Step by step: The quest to reduce the carbon footprint of espresso
Jenna Gottlieb investigates how innovation in espresso technology can mitigate some impacts of climate change and make coffee less carbon intensive than ever before.
When consumers visit their favourite coffee shops, they’re more likely to ask the barista about a coffee’s origin or roast profile than its carbon footprint.
But they should. The coffee industry is predicted to suffer huge losses in production capacity if climate change continues to occur. A recent study estimated that around half of the land currently used to produce high-quality coffee could be unproductive by 2050.
According to the study, which analysed the effects of climate change on crucial tropical crops, Brazil will see its arable land decrease by 79%. That’s a damning premonition for a country that produces more coffee than any other.
Deforestation and the spread of disease are other factors that are linked to climate change. Consumers and businesses alike are beginning to realise that we may not be able to take our coffee for granted for much longer.
Historically, espresso machines have been significantly energy-intensive products, but modern designs incorporate energy-saving technology that dramatically reduces their demand for electricity.
Subsequently, we’re seeing a gradually decreasing carbon footprint per cup of coffee. Looking ahead, it seems that there are several ways to reduce it further – without compromising on quality.
How much carbon dioxide does a shot of espresso actually produce?
Carbon dioxide (CO2) is a greenhouse gas that directly contributes to the warming of the planet. Although no actual CO2 is released when a barista pulls a shot of espresso – aside from any gas trapped within the coffee beans – the energy required to do so indirectly emits CO2 into the atmosphere.
A carbon footprint is the amount of CO2 released into the atmosphere as a direct or indirect byproduct of an event or the manufacturing of a product. It can be calculated for virtually anything and is measured by the number of tonnes of CO2 emitted annually. It also takes other harmful emissions like methane into consideration.
In origins like Vietnam or Brazil, it’s estimated that growing a single kilogram of arabica coffee and exporting it to the United Kingdom produces greenhouse gas emissions equivalent to an average of 15.33kg of CO2.
According to a report from University College London, changes in production methods, transport methods, and consumption habits can all contribute to lowering this figure.
At the cafe level, the average cup of coffee contains about 18g of green coffee, meaning that 1kg is equivalent to 56 espresso shots. Just one espresso shot has an average carbon footprint of about 0.28kg, but it could be as little as 0.06kg if grown, processed, and shipped according to the report’s sustainable guidelines.
When preparing an espresso shot, several factors go into extracting the perfect espresso, all of which have their own carbon footprints. For instance, grinding finer increases the pressure required to brew espresso, which is more energy intensive.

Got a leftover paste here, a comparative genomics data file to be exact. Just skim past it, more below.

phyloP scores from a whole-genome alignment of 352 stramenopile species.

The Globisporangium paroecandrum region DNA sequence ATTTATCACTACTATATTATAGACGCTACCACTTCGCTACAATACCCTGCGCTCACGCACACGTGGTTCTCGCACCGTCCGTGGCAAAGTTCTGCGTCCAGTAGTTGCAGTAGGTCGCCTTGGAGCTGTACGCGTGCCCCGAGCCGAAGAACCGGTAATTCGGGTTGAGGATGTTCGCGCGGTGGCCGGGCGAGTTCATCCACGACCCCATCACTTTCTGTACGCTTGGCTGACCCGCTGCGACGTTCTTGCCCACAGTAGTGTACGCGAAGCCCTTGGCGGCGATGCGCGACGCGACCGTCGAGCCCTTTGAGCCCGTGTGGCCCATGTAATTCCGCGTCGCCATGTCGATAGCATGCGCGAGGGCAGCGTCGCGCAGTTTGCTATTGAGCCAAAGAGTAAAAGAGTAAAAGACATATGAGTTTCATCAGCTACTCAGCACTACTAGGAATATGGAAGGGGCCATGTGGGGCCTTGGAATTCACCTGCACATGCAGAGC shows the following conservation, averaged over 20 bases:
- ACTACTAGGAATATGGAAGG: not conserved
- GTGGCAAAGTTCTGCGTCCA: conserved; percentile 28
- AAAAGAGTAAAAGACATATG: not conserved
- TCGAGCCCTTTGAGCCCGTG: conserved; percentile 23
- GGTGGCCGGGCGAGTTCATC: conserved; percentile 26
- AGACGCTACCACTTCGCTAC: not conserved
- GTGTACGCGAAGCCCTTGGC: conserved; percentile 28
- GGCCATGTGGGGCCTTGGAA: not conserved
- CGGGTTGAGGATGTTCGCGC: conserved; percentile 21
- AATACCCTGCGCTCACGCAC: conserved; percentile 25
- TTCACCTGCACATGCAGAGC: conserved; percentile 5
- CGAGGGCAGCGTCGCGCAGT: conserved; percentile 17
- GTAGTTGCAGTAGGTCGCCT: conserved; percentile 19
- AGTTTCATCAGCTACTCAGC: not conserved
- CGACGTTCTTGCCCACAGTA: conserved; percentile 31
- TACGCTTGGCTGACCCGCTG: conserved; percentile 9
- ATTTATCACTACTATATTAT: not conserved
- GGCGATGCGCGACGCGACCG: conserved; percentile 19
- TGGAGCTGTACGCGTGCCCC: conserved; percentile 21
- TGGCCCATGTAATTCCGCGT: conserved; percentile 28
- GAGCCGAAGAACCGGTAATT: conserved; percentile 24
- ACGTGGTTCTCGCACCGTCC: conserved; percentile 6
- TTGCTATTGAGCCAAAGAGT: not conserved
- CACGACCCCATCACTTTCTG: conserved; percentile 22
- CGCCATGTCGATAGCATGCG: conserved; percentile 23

Baristas and home consumers also require scales, portafilters, tampers, filtered water, and a quality espresso machine. Manufacturing these products results in yet more emissions.
What can be done to reduce the carbon footprint of espresso?
According to the aforementioned report, an estimated 70% of carbon dioxide emissions are attributed to the brewing stage of coffee consumption, mainly due to the significant energy used by automatic coffee machines.
“This energy use could be reduced by using more efficient water using technologies – although this is largely in the hands of the consumer – and the design of more efficient coffee machines,” the report adds.
Indeed, energy-efficient machines play a crucial part in reducing coffee’s carbon footprint.
Motion-sensor coffee machines, like the smart devices developed by Carimali, detect the presence of anyone in proximity to the device. When there isn’t anyone nearby for more than a specified amount of time, it automatically switches off its heating elements, saving energy.
Another example is Heylo, a new coffee machine manufacturer that has developed a boiler-free system designed to rapidly heat small quantities of milk or water for coffee drinks. The system heats liquid on demand by channelling them through conductive metal tubes surrounded by electromagnetic induction coils.
When it’s not actively brewing, the only power used by the machine is for its digital touchscreen.
Both at home and in the café, consumers can take control of their own carbon footprints by opting for plant-based milks in their drinks. Dairy milk is by far the most carbon-intensive milk option on the market today.
“Adding milk significantly increases the carbon footprint [of coffee],“ says a report from the University of Oxford. “For example, for conventional production of coffee beans, the carbon footprints for one serving of caffe latte, flat white, and cappuccino are 0.55, 0.34 and 0.41kg CO2, respectively.”
That’s significantly more than the 0.28kg per shot of espresso reported by University College London, and if the coffee industry is aiming to get that number below 0.1kg per shot, there is a lot of work to be done.